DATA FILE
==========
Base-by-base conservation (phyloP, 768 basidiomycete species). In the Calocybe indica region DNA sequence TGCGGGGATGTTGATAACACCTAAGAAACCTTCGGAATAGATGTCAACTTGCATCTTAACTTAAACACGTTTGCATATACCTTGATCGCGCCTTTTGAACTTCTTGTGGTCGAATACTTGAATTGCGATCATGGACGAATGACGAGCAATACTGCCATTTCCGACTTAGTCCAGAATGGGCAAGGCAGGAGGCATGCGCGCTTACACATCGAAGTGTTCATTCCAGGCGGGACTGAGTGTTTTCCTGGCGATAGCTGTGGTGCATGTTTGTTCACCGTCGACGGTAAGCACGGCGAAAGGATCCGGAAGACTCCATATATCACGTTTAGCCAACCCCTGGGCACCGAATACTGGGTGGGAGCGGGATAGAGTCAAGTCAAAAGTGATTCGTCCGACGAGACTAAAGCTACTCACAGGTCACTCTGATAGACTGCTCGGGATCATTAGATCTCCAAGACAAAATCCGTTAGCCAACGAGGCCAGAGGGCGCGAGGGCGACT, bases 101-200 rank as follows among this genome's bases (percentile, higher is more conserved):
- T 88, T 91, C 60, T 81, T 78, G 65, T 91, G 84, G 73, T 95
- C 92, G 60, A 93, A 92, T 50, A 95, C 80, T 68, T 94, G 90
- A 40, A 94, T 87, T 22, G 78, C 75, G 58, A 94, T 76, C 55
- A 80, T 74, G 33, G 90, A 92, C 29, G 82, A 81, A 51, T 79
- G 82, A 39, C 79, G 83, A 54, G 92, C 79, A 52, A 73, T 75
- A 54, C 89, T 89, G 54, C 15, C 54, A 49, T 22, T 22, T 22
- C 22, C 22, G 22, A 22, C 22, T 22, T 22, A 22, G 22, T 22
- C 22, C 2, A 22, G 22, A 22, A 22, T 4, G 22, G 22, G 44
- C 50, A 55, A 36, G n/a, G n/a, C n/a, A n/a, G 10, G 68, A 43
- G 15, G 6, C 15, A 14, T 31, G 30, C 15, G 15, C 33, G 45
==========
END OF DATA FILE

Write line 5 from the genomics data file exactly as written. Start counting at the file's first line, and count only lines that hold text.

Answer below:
- A 80, T 74, G 33, G 90, A 92, C 29, G 82, A 81, A 51, T 79